Although it’s been some time since any of us have sat in a school classroom and probably even longer since we took a long nap during history class, it’s always very important to seem like you are the smartest person in the room. Especially when it comes to the discussion topic of war history and associated conflict-related chats. The good news is that the book Who Hates Whom is the quintessential “Cliffs Notes” version of different conflict histories and current events of countries that hate each other and why in dangerous world conflict zones.
The benefit of paging through this gem, of course, is to help you sound like a resident battle professor at your local watering hole. People will be amazed by your brilliant recollection of historical contexts. A more enjoyable component of this read is that the book is written and explained in a down-to-earth, Archie-Bunker kind of way—sort of like you were listening to a drunk uncle lecturing accurate history at a family picnic.
The author does an excellent job of pointing out that the book is meant to be a handy reference guide for when you see something explode on CNN or Fox News. It also recommends strongly against looking for good guys and bad guys at war with each other because conflicts are rarely only two-sided and typically are far more complicated. He also adds that in many complex situations, there are sometimes two marginally bad guys or sometimes three bad guys, and sometimes no good guys are present at all.
This guide also discusses taking a look at the history of the United States for all of its faults, as compared to other parts of the world. The good old USA—it truly is the world’s best example of a country where people from literally the entire planet come to live and also manage to hang out with each other in peace. Except for Chicago, of course.
Likewise, the book does a fair job of explaining the differences present in the Middle East. It likens Shiite and Sunni relations to conflicts between Catholics and Protestants. Both branches worship the same God, praise the same prophets, make the same pilgrimage to Mecca and read the same Koran. The author discusses how, in theory, both groups should get along just fine. However, due to some unique differences, which he points out, their conflict with each other is challenging to understand from an average, American point of view.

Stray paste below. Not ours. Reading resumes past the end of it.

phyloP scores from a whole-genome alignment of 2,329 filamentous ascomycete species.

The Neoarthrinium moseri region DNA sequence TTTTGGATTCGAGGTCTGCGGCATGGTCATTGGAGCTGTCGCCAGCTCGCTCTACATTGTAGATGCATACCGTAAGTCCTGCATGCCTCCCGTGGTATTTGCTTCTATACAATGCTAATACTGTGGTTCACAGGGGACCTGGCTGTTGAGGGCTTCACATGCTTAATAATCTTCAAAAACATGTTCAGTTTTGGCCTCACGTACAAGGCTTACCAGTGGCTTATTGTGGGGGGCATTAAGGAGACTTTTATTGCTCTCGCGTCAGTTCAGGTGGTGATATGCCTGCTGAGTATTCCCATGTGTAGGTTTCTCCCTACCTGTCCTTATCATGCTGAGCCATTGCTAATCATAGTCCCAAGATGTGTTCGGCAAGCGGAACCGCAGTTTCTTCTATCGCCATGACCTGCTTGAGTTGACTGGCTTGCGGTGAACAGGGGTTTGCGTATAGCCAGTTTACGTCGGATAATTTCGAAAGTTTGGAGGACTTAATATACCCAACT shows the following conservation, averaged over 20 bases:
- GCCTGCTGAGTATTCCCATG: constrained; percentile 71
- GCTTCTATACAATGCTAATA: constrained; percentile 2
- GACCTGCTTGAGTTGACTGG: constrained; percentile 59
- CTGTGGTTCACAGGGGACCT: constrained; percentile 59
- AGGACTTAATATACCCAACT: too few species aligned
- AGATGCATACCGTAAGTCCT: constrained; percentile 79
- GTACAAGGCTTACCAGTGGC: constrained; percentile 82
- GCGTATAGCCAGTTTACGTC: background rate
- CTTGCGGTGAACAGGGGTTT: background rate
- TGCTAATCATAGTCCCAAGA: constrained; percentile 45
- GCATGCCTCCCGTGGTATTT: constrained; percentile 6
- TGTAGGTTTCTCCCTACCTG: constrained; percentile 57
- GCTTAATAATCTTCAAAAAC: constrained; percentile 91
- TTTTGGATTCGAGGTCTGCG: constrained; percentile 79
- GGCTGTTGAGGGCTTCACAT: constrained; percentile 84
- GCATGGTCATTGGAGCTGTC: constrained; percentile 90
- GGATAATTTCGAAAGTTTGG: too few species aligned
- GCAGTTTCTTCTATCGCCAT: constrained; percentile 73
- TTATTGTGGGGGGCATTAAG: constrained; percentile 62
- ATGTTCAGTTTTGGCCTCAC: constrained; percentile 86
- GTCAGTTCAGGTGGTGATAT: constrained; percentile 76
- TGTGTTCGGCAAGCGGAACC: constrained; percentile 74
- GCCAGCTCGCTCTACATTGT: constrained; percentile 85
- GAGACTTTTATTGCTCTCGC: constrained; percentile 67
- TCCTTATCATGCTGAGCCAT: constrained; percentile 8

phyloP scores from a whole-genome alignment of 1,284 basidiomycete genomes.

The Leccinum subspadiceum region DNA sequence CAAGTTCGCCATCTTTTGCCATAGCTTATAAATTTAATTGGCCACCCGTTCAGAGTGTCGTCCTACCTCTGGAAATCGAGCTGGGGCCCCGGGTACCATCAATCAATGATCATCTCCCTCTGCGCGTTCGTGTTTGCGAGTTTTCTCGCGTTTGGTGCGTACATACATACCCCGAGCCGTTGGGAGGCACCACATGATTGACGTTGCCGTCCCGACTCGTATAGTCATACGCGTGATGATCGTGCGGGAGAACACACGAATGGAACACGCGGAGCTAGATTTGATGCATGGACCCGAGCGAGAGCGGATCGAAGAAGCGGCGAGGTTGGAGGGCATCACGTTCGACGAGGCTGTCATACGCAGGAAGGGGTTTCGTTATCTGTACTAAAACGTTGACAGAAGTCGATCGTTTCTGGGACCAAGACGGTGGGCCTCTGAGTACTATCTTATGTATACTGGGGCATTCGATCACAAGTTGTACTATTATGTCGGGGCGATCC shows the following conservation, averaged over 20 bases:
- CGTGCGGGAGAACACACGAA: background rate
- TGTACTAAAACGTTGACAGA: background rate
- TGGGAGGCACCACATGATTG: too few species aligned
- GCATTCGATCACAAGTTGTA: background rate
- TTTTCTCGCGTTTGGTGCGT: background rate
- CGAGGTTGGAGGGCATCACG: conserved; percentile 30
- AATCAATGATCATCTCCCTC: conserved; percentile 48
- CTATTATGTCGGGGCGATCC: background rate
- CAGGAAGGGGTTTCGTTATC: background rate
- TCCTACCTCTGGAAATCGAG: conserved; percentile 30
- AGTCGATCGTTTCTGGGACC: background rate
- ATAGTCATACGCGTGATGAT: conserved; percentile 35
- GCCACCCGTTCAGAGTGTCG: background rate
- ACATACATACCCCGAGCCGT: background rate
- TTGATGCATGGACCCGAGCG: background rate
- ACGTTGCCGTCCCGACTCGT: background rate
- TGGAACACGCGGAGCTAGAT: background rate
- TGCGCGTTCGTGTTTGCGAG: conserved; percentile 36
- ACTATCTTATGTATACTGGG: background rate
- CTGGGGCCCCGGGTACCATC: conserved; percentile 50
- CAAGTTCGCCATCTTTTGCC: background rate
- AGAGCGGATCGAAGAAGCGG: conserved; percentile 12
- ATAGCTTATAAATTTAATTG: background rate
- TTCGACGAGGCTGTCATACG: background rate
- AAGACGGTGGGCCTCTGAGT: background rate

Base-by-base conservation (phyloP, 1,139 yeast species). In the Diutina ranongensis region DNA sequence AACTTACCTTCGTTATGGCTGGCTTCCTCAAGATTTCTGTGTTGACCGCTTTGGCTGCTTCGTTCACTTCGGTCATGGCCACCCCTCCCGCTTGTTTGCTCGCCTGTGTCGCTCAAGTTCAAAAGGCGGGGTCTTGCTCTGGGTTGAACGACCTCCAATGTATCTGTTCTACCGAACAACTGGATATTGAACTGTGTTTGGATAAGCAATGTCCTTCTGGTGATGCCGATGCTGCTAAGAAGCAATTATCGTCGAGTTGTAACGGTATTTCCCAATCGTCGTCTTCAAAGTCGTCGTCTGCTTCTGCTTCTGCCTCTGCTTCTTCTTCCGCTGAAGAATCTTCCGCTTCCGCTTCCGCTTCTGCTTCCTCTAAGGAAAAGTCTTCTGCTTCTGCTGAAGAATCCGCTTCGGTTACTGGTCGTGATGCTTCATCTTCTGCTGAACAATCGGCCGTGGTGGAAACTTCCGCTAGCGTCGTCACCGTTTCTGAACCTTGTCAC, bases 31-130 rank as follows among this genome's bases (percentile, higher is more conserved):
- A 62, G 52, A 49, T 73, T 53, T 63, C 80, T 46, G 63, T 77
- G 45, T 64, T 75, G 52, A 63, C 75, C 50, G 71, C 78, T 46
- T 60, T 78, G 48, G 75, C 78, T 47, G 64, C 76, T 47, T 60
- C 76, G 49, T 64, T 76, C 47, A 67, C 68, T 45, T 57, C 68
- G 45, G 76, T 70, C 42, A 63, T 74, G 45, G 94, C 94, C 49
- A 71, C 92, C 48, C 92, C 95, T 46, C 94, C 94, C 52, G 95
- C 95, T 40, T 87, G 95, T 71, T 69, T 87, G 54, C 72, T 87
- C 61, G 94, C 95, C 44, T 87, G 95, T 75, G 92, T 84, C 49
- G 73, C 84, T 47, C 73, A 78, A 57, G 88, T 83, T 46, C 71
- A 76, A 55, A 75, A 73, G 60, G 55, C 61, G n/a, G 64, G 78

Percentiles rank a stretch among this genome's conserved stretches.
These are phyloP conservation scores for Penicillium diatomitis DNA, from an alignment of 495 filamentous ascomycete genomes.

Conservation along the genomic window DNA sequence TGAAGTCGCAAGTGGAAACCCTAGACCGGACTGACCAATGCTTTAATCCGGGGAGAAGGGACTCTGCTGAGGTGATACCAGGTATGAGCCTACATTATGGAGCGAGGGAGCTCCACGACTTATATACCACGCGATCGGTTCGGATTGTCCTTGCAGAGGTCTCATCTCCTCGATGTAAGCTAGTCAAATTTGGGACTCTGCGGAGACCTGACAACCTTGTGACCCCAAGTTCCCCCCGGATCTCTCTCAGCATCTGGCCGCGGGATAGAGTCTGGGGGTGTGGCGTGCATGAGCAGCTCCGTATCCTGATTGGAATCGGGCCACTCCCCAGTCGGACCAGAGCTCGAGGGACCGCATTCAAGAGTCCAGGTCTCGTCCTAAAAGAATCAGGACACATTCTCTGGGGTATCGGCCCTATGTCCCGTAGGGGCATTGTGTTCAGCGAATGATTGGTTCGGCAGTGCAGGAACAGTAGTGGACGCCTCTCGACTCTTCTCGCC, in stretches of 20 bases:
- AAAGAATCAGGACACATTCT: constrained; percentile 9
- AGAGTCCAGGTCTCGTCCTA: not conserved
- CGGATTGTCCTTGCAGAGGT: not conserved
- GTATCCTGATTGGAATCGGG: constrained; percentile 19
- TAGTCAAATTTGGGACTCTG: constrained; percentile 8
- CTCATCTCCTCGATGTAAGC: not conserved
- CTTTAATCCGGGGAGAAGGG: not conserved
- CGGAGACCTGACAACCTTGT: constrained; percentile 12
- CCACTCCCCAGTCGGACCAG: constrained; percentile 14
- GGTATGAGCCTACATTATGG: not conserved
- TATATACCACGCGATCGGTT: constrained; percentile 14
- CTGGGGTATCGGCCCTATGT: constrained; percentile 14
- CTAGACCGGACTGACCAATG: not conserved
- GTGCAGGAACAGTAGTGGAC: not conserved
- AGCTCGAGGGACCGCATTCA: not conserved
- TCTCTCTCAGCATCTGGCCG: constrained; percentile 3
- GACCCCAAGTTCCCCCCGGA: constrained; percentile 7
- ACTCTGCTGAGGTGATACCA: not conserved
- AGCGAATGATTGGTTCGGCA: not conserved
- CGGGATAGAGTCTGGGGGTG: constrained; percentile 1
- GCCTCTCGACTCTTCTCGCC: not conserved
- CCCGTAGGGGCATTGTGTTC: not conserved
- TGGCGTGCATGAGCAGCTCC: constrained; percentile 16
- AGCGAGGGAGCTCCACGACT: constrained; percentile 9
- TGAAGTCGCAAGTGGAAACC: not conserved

A historical, narrative picture of the problems in Kashmir, where there are many countries involved, including Pakistan, India and China, is examined as well. There is even a discussion of the myriad separatist groups involved, and apparently none would be able to get along if they all walked into a party together. Of all the hotspots in the world, Kashmir seems to be one of the most persistently conflicted.
A clash between nuclear powers in this region seems almost inevitable, especially between China and India. They just don’t care for each other very much. In May of 2020, Chinese and Indian troops engaged in a pretty ugly skirmish in that area, which resulted in casualties on both sides. That said, the good news is that, for the time being, things have calmed down a bit.
Finally, there is an additional, enjoyable chapter that offers an easy, step-by-step guide for aspiring dictators about how to start a war in 10 easy steps.
Detailed with more than 50 original maps, photographs and illustrations, Who Hates Whom summarizes more than 30 global hot spots with concise and eye-catching diagrams. It even shares a few laughs and has a glimmer of kindness and hope at the end. The book is available on your favorite retailer website and can also be purchased used on your favorite auction website. It is a highly recommended, well-written work that should be in any tough-guy armchair military historian’s library.